Calluna vulgaris can and does grow in areas considered unsuitable for production of biomass crops. In the UK, Calluna vegetation is regularly controlled by burn management and if instead the lost biomass could be harvested would it represent a viable energy crop? This study used established techniques for other energy crops to assess the energy yield, energy efficiency and the greenhouse gas savings represented by cropping of Calluna under two scenarios; only harvested on the area currently under burn management; and harvested on the present total area of Calluna in the UK. The study can consider biomass potential across the UK and can include altitude changes. The study can show that Calluna would represent an efficient energy crop in areas where it would not be possible to revert to functioning peat bogs. The energy efficiency was View the MathML source with GHG savings of up to 11 tonnes CO2eq ha−1 yr−1. When considered across the UK the potential energy production was up to 40.7 PJ yr−1 and the potential greenhouse gas saving was upto −2061 ktonnes CO2eq yr−1 if the all Calluna could be brought into production and substituted for coal.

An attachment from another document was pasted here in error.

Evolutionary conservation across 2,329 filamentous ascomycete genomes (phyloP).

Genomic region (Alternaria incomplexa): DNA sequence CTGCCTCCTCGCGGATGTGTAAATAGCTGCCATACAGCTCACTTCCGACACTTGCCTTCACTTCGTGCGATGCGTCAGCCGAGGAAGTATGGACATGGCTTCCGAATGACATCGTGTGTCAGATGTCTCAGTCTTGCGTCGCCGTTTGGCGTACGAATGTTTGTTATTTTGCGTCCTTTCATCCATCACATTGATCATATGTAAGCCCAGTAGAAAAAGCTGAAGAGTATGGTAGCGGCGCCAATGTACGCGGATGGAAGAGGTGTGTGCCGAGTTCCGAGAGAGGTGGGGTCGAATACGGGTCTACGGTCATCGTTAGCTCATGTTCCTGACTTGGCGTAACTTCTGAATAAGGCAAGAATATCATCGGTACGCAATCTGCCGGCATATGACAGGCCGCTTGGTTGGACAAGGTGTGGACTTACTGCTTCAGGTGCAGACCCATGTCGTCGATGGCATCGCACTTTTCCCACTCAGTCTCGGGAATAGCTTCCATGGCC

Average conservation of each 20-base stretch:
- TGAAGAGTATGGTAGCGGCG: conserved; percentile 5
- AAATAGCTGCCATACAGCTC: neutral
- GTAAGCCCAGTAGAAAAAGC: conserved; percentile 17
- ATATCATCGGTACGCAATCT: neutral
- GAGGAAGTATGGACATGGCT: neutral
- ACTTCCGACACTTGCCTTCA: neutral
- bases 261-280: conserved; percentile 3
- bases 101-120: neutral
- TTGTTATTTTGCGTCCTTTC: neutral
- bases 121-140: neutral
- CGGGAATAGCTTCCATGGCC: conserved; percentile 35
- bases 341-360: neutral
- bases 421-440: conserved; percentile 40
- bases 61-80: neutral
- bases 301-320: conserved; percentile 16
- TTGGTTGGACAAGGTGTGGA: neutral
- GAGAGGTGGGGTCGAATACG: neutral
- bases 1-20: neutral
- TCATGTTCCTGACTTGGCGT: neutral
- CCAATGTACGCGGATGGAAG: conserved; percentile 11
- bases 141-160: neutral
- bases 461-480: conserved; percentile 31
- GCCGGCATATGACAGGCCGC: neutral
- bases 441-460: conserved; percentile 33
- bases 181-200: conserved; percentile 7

Managed burning, Moorland, Peat, GHG emissions, GHG efficiency, Energy efficiency.
Accepted Journal Article
NOTICE: this is the author’s version of a work that was accepted for publication in Biomass and Bioenergy. Changes resulting from the publishing process, such as peer review, editing, corrections, structural formatting, and other quality control mechanisms may not be reflected in this document. Changes may have been made to this work since it was submitted for publication. A definitive version was subsequently published in Biomass and Bioenergy, 64, 2014, 10.1016/j.biombioe.2014.03.007.